My neighbor Bill passed away last week. I just found out yesterday when we ran into his son. Bill suffered a stroke a little over two years ago and his youngest son moved back home to help his mom take care of Bill. We first met Bill at a block party almost twenty years ago. We had just moved in and our landlord (and neighbor) lived, and still does, two doors down. He and his wife made sure to let us know about the block party. It was a great way to meet all the neighbors.

Bill lived at the end of the block. As long as we’ve known him, he was retired. He used to take the MegaBus into New York for the day and wander around the city. Or he’d go into Center City Philadelphia and watch court proceedings. He traveled with one of his older sons, from an earlier marriage, to NASCAR races in Delaware, Texas, New York, Alabama, everywhere. The two of them went to Alaska, drove the California coast, and other trips across the U.S. Sitting still was not in Bill’s DNA.

Over the years we found out that Bill had been a tailor, making men’s suits. He worked for a large clothing company in Philadelphia. He was very proud of being one of the first black suit makers in the city. He made suits for 35 years. At the block parties we heard stories from another neighbor about all the time he and Bill had spent driving around on neighborhood watches on the weekend nights some thirty plus years ago. Bill was an anchor on this block and one of its biggest characters.

Every time we ran into Bill, he’d ask my husband for money so that Bill could take me out on a date. When Mike told him he didn’t have any cash, Bill would look at me and ask why I was still with him. It was a long-standing joke that just kept growing. In a more straightforward ask, Bill always invited Mike to go with him to the NASCAR races.

In the last few years, Bill was noticeably slowing down. He quit going to New York City, which I know was a difficult loss for him. He rarely went down to Center City Philadelphia. Most often we’d find him sitting on his steps (or stoop, depending on where in Philly you live), watching the world go by. We were usually out for a walk and we’d always stop and chat, which added a wonderful, funny, and laugh-filled half hour or more to our walks.

There are a lot of renters in our neighborhood (we’re some of them), but there’s always been a core of neighbors who’ve been here from the beginning when this neighborhood was someplace you were warned not to go into. In fact, when we moved here, a few of my colleagues thought we’d picked the wrong neighborhood in the city and were worried for us. But what they didn’t know was how tight knit the originals on this block were and are. Every year there was a block party. We even had a spontaneous block party the weekend of Pope-a-palooza when we were shut down in the city because of the Pope’s visit and mass on the Parkway. We’ve survived the Fourth of July Welcome America craziness, the Labor Day weekend Made in America two-day concerts. We’ve been through a lot on this block. This was the perfect place for us to land when we arrived in Philly. And it’s why we’re still in the same apartment all these years later.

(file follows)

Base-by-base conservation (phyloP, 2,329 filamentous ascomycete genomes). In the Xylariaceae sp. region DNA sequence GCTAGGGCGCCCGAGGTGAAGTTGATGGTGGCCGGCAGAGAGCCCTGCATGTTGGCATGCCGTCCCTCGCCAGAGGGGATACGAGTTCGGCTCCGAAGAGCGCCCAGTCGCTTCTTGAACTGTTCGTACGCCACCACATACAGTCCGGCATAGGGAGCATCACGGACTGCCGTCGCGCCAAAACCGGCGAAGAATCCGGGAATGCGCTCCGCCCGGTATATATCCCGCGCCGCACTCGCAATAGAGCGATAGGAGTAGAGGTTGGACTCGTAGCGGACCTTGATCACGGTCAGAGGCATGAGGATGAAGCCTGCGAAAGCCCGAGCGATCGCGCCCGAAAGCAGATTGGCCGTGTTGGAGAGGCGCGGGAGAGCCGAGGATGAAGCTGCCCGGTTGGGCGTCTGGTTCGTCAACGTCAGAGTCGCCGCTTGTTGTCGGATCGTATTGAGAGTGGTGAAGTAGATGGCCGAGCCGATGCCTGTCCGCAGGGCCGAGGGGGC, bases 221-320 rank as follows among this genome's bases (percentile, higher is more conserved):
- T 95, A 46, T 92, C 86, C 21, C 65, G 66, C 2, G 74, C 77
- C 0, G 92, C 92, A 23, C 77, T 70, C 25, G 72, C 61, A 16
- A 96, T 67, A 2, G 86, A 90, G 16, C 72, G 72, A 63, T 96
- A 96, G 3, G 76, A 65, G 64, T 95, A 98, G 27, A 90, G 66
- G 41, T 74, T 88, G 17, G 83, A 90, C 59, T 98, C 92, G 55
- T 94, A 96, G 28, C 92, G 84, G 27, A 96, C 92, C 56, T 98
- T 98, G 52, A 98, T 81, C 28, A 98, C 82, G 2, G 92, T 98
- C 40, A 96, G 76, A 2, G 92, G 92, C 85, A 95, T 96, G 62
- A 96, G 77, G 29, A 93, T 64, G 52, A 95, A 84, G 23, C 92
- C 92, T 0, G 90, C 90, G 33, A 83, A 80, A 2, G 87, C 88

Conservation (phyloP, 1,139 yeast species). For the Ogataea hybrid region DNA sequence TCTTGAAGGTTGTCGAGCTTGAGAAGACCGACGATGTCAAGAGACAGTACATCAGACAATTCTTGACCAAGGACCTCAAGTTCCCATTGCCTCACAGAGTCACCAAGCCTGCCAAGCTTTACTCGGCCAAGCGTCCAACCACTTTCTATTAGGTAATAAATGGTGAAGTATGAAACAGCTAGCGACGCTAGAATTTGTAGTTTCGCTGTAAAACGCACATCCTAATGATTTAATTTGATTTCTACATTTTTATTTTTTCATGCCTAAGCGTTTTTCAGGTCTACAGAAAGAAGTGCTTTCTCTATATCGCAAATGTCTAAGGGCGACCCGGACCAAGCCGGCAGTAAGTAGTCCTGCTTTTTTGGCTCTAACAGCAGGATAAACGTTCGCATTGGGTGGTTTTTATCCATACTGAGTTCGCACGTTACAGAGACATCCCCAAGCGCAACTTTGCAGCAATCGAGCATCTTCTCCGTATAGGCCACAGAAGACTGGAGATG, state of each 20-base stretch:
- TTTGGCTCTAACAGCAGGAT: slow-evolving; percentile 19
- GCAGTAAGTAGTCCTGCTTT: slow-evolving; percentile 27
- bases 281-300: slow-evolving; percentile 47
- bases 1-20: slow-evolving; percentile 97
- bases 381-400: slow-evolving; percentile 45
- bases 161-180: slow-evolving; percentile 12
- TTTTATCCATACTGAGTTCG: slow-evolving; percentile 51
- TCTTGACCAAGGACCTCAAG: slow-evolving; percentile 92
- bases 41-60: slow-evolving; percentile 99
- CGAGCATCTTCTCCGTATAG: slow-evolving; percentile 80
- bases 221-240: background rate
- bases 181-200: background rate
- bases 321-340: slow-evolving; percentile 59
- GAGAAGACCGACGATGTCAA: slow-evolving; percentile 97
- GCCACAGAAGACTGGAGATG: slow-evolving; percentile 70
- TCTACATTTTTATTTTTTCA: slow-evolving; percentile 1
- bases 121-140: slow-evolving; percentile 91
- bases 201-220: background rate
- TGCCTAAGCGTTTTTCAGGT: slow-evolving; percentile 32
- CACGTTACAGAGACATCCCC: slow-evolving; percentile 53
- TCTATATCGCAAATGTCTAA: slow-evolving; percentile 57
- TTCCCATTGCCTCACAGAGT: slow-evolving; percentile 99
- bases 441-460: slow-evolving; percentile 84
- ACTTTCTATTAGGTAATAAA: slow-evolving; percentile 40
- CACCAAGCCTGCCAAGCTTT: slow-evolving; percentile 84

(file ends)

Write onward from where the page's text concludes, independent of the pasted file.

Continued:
But…the block has changed over the last few years as blocks do. People sell homes, move away, new people move in, kids grow up and move away. It changes.

Losing Bill is just one more indicator that this is no longer the block we moved onto. There hasn’t been a block party for at least five years if not more. I think if I needed a sign that it’s time to move on, I got it yesterday with the news of Bill’s passing. It’s still a great block, don’t get me wrong. But there’s a different feel to it now.

This block gave both of us the vibe of the little apartment complex (six apartments) we lived in in grad school (only us and one other as grad students, one med student and his wife, and the others were sorta normal people). For about two or three years we all knew each other, socialized together and helped raise (or scar for life) one child. That group was so close in fact that even after we all moved away, across the country, we kept in touch. When the man who anchored our complex passed away, he left instructions to notify me and Mike and the med school couple.

This block in Philly is a lot like that little complex in California. We are very lucky and blessed to have lived in both places.

Go meet your neighbors. Create a place where the kids can walk in and out of everybody’s house. A place where you can have spontaneous grill-outs with your neighbors (with or without a visit from the Pope). Listen to the stories of the retired folks. Have a block party and hang out.

Here’s to Bill.

Image by Bruce Emmerling from Pixabay

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One Reply to “Neighbors”

  1. Sounds like the block I grew up on, only it was post WWII tract homes. I’d get up in the morning and walk to the middle of the street to look both ways for any kids playing. Our Bill was my best friend Tommy’s (killed in Viet Nam) father. Bill worked for the S,P and S railroad. Every summer he would bring home an enormous watermelon and cut it open in the street for the seven or eight boys in our gang (not that kind of gang). We slurped up the melon in lengthwise slices as juice dripped down our bare chests. The last time I saw Bill, in my college days, he told me he was shrinking as he stood next to Mildred, his wife of 70 years.

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